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Develop method for identifying reverts in EventBus data
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Description

The mediawiki_history dataset has a very convenient is_reverted field, but mediawiki_history arrives monolithically once a month. If we are trying to track revert rates closer to real time, our current best strategy is querying the API and using the mw-reverts package. However, this isn't very performant.

The EventBus data stream of revision creations (see: https://github.com/wikimedia/mediawiki-event-schemas/blob/master/jsonschema/mediawiki/revision/create/3.yaml) includes the revision's hash, which is the same thing that mw-reverts uses for revision detection. It would be useful to create a tool that operates directly on this data (with a to be determined time to revert cutoff), which would probably provide much better performance.

Event Timeline

Restricted Application changed the subtype of this task from "Deadline" to "Task". · View Herald TranscriptFeb 15 2019, 11:00 PM

I'll add this to our agenda for monthly Analytics/Product Analytics hangout for discussion

Tbayer added subscribers: Halfak, Tbayer.EditedFeb 20 2019, 8:23 PM

If we are trying to track revert rates closer to real time, our current best strategy is querying the API and using the mw-reverts package. However, this isn't very performant.

Indeed, but mwreverts also offers the option to use the (MySQL replica) database instead of the API, which should be much faster.
(The db option did not work on PAWS last time I tried to use it there. I filed https://github.com/mediawiki-utilities/python-mwreverts/issues/8 about this, @Halfak looked a bit into it and said it should work there too in principle, but would need some work fixing.)

Hmmmm, if MW can know if an edit is a revert via a revert tool (not just a copy/paste of old content), then I think we could include that fact in the event, e.g. is_revert: true or something.

Could we get here (from the UI) whether the user clicked the "revert" button, even? (per @Milimetric 's suggestion) and send that to the hook so the event data also has this information? This would not catch the totality of revisions but a big percentage of them, which, hey, it is a start.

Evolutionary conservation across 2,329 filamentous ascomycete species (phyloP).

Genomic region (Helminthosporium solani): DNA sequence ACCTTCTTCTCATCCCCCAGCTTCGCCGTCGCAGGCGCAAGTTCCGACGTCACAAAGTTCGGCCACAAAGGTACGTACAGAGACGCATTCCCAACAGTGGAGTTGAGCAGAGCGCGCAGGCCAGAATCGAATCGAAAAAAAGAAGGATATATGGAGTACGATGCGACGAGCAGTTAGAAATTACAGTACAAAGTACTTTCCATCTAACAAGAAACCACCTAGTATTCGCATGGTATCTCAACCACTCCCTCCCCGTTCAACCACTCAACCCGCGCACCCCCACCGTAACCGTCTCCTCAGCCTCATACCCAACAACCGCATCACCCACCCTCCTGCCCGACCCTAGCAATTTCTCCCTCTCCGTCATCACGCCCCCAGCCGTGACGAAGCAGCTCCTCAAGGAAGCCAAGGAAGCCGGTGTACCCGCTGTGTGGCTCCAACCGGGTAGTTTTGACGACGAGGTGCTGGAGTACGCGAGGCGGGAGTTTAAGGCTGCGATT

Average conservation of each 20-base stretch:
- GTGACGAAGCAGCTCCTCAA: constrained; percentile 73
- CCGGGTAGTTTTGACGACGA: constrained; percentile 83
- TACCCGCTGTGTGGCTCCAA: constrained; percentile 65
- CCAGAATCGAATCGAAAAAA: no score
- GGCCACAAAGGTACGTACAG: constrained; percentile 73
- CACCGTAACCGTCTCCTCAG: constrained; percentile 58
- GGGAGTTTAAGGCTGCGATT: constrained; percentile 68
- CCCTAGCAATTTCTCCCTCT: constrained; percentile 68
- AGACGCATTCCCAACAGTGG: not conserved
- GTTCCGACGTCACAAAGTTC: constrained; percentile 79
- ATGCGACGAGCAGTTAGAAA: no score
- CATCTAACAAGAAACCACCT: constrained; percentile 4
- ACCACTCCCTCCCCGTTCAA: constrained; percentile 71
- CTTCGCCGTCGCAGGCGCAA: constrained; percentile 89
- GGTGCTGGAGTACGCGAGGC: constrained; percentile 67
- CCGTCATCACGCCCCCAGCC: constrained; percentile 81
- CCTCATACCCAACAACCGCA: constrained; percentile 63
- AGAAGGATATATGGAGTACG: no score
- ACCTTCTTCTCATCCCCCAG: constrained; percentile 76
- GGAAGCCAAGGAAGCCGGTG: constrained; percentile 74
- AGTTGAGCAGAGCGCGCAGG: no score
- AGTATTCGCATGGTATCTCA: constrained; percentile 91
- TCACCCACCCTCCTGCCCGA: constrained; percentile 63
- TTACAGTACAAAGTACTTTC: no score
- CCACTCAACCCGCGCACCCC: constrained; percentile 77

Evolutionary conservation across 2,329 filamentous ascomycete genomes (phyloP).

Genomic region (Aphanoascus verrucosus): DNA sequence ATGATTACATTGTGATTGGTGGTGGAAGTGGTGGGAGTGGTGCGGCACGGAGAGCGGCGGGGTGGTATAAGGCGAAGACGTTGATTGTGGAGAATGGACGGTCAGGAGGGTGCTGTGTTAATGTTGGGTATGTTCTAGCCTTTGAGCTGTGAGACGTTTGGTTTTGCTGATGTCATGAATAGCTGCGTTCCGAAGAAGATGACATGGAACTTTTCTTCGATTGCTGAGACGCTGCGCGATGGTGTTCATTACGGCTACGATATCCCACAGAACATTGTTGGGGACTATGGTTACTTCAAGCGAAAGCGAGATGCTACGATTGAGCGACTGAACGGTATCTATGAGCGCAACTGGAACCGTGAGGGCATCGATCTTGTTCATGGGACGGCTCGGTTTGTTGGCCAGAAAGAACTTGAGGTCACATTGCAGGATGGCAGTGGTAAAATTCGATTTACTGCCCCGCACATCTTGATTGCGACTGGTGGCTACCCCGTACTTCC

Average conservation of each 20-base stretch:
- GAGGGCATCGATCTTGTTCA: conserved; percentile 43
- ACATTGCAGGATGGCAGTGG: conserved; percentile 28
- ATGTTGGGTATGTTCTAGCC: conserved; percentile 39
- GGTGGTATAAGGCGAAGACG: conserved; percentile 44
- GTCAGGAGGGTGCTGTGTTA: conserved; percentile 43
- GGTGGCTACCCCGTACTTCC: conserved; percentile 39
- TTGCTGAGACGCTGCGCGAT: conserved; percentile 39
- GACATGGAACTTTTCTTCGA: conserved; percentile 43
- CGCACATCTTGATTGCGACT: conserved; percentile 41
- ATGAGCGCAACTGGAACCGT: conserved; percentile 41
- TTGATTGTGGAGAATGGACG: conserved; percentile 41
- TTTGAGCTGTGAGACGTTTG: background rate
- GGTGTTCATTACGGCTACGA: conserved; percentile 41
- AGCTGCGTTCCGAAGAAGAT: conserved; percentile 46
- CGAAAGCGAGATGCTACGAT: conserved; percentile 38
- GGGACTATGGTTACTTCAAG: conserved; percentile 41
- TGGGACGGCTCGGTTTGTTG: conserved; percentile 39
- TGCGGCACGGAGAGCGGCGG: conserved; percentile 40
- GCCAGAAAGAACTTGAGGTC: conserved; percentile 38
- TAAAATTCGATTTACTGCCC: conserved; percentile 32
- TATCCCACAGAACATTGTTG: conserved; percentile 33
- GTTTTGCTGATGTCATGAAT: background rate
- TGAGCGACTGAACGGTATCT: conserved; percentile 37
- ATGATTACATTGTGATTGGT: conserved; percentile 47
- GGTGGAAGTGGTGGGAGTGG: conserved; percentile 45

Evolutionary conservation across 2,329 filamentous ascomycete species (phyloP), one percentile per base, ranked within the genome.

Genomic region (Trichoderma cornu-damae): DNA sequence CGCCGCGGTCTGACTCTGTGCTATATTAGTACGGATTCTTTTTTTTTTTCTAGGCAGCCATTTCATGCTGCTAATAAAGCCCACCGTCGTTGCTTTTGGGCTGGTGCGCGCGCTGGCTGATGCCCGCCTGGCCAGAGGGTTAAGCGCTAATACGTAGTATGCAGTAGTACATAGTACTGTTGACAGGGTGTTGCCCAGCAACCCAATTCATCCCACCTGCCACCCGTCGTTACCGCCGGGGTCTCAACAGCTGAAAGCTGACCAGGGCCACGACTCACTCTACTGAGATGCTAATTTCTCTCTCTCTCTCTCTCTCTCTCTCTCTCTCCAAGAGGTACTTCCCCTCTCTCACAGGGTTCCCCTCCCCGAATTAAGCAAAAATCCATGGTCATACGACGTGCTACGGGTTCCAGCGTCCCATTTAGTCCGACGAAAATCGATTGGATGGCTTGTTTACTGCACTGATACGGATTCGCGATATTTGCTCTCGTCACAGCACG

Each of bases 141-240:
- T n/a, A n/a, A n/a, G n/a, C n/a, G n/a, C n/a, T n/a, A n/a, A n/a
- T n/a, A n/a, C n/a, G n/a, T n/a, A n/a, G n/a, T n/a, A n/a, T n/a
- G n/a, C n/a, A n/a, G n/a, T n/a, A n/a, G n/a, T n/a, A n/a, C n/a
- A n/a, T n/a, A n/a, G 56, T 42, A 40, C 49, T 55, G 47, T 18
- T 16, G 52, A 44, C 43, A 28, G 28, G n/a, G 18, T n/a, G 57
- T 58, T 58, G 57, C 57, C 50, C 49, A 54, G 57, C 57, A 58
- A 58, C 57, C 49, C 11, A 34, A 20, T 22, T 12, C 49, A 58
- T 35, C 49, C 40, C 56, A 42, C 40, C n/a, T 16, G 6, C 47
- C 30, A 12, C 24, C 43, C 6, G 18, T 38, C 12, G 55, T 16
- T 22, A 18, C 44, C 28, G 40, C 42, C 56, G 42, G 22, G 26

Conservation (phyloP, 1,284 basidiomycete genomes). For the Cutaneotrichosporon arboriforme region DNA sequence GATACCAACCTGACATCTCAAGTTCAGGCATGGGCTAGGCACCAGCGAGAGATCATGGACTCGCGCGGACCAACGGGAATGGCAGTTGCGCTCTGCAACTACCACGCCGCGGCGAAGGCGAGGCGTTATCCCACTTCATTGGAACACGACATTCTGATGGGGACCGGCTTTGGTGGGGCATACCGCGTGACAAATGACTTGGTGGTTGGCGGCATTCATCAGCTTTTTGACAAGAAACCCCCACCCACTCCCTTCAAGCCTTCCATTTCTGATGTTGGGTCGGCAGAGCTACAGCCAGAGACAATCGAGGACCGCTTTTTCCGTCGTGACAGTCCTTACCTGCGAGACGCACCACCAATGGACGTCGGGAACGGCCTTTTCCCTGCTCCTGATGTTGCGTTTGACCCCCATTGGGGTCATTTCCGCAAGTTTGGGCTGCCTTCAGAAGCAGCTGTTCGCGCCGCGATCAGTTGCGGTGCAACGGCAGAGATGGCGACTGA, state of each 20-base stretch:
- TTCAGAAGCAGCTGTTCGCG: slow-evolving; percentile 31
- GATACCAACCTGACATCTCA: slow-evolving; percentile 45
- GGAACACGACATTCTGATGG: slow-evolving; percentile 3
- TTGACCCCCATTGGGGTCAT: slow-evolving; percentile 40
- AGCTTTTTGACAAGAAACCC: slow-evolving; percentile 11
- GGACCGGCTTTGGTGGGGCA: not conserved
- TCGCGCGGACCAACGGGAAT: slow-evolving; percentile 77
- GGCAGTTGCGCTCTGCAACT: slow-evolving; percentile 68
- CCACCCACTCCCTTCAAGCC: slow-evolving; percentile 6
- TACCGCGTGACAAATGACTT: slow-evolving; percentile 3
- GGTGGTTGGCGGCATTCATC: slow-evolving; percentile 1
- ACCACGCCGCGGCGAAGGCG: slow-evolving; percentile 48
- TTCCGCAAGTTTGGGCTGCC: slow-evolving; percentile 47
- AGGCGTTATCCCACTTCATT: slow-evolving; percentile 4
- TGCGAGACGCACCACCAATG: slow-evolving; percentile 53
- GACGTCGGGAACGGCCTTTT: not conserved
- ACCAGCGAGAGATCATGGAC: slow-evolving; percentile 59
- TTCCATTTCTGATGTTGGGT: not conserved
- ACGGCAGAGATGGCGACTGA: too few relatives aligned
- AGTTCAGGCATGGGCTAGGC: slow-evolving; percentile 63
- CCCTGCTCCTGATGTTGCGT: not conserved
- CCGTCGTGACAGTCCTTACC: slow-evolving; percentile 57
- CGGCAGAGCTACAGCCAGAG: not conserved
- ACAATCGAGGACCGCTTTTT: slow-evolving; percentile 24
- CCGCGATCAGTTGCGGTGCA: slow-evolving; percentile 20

Nuria updated the task description. (Show Details)Mar 13 2019, 6:39 PM

Does anyone on Core Platform Team have any worlds of advice here?

Tbayer added a comment.EditedMar 13 2019, 9:31 PM

Could we get here (from the UI) whether the user clicked the "revert" button, even? (per @Milimetric 's suggestion) and send that to the hook so the event data also has this information? This would not catch the totality of revisions but a big percentage of them, which, hey, it is a start.

Of course there are already the "undo" and "rollback" change tags, which are generated based on the usage of the corresponding UI elements. (Does EventBus data already include change tags now?) But I think there are several reasons why people have not been using them for reverts and instead relied on content-based revert detection, e.g. the fact that edits tagged "undo" might not actually be reverts because the user can modify the content before saving.

Tbayer updated the task description. (Show Details)Mar 13 2019, 9:35 PM
Anomie added a subscriber: Anomie.Mar 15 2019, 3:14 PM

But I think there are several reasons why people have not been using them for reverts and instead relied on content-based revert detection, e.g. the fact that edits tagged "undo" might not actually be reverts because the user can modify the content before saving.

Another possibility is that the "rollback" and "undo" tags were only added a little over a year ago, so things written before that time wouldn't have been able to use them.

It also depends on your definition of "revert", whether you count those edited undoes or undoing of a revision older than the most recent while keeping the changes from later revisions.

Nuria added a comment.Mar 15 2019, 3:59 PM

@Anomie this is concerned with eventbus data that is real time, most of the data wanted here is less than couple months old as information wether edits where a revert exists on other datasets for data older than that. So (it seems) that having "rollback" or "undo" tags is actually a good measure of whether a revert has happened. In which case adding tags to this schema should be sufficient:

https://github.com/wikimedia/mediawiki-event-schemas/blob/master/jsonschema/mediawiki/revision/create/3.yaml

But I think there are several reasons why people have not been using them for reverts and instead relied on content-based revert detection, e.g. the fact that edits tagged "undo" might not actually be reverts because the user can modify the content before saving.

Another possibility is that the "rollback" and "undo" tags were only added a little over a year ago, so things written before that time wouldn't have been able to use them.

But before that, researchers and analysts were able to instead use the characteristic strings those actions leave in the edit summary (certainly a bit less reliable and convenient, but e.g. the Kittur et al. paper mentioned in https://meta.wikimedia.org/wiki/Research:Revert did something like this in 2007 already).

It also depends on your definition of "revert", whether you count those edited undoes or undoing of a revision older than the most recent while keeping the changes from later revisions.